Mitch: My first introduction to radio was back in the early 1970’s in the San Francisco Bay during solar cycle 21. I had a pair of handheld CB walkie-talkies with a full 100 mW of raw power! I recall hearing my first skip stations and being very intrigued. By age 11, I upgraded to a chimney mounted vertical and 12-watt P.E.P Radio Shack SSB transmitter. Working people in faraway places seemed like magic.

As a teenager, radio took a back seat to other teenage pursuits. It wasn’t until my college years that I decided to get my ham ticket in 1984. I passed all of my exams in one sitting obtaining a General Class ticket. The next day I erected a dipole in my parent’s backyard and eventually bought a Kenwood transceiver and a build-it-yourself Heathkit amplifier.  

Ham radio took a back seat again, this time to marriage and kids until 1998 when I got back into the hobby. I upgraded to Extra Class shortly after and gradually started upgrading my station.

Back in the early 2000’s, solar cycle 23 was raging and I enjoyed working the world on a scale I hadn’t experienced before. With my Force 12 tribander pointed to Japan one day, I found contesting (or maybe it found me). It was a bottomless pile of callers. What a thrill! I was completely hooked.

My contest interest really took off at that point and a tribander simply wasn’t enough to accomplish my goals. In 2001, my wife and I found some acreage on Camano Island in Washington state, and thus began my contest station.

Since then, I have been fortunate enough to qualify for four WRTC competitions from my home station: Russia, Boston, Germany, and Italy. I was only able to attend the Boston WRTC and it was an experience of a lifetime.

Notable mentors in my contesting pursuits are K7RI (Tom), K7SS (Danny), KH6DV (Ron, now a SK), and KW7Y (Paul). After decades of single operator contesting, moving to multi-two with N7DX (Tony) has been the next level of fun and challenges in the world of contesting pursuits.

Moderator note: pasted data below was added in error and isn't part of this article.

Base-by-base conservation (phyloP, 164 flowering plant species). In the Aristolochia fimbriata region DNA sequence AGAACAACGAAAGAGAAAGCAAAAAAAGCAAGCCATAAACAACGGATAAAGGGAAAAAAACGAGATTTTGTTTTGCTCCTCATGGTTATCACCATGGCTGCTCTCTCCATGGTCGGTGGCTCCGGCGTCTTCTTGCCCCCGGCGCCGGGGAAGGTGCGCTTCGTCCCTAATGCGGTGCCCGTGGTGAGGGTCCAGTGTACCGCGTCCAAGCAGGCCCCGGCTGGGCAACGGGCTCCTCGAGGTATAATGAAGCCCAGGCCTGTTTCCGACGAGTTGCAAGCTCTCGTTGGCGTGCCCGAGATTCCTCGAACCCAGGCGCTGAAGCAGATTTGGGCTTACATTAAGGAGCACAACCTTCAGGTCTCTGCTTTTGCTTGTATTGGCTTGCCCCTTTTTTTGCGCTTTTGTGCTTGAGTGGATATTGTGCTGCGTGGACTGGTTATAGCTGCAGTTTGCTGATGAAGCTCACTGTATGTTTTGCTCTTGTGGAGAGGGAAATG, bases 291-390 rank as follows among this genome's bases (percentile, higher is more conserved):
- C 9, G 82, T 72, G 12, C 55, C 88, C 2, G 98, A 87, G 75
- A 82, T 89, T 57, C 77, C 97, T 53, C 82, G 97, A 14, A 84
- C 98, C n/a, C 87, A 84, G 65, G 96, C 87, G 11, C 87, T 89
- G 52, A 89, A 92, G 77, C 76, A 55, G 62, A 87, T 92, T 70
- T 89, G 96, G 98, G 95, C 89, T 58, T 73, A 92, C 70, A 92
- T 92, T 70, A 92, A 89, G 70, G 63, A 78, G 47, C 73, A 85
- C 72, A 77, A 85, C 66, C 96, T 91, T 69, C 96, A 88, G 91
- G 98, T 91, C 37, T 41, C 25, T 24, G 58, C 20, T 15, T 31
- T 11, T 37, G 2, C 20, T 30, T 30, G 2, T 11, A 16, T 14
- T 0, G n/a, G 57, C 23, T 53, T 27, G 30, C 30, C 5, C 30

Brian Moran (N9ADG)

Presentation Title: How Not to Get in the Dxpedition Log

Brian has been licensed for over 40 years, with current interests in contesting and DXing. He was the editor of the  ARRL Contest Update for over six years, and is occasionally the guest editor. He’s been on DXpeditions to Mellish Reef (VK9MA) and the Solomon Islands (H44WA), and was also remote for the T88WA Palau team. He’s on the WSJT-X development team, and has his own ham-related projects posted on You can find him on the air with his own call, or as part of  K7BTW, K7IR, KZ1W, and K7RU multi-op contest efforts. He’s been a WWDXC member for a very long time. 

“How NOT to get in the Log” is a light-hearted yet real compendium of DXer operating practices that, when used, can reduce the chances of  getting into the DXpedition’s log, slow down the pile ups, and frustrate the DXers and DX. Gathered from discussions with those who go on DXpeditions, some of these examples of how NOT to work the DX may surprise you. But hopefully, not. 

Robin Amundson (WA7CPA)

Presentation Title: The Business End of DXpeditions—It’s Only a Hobby!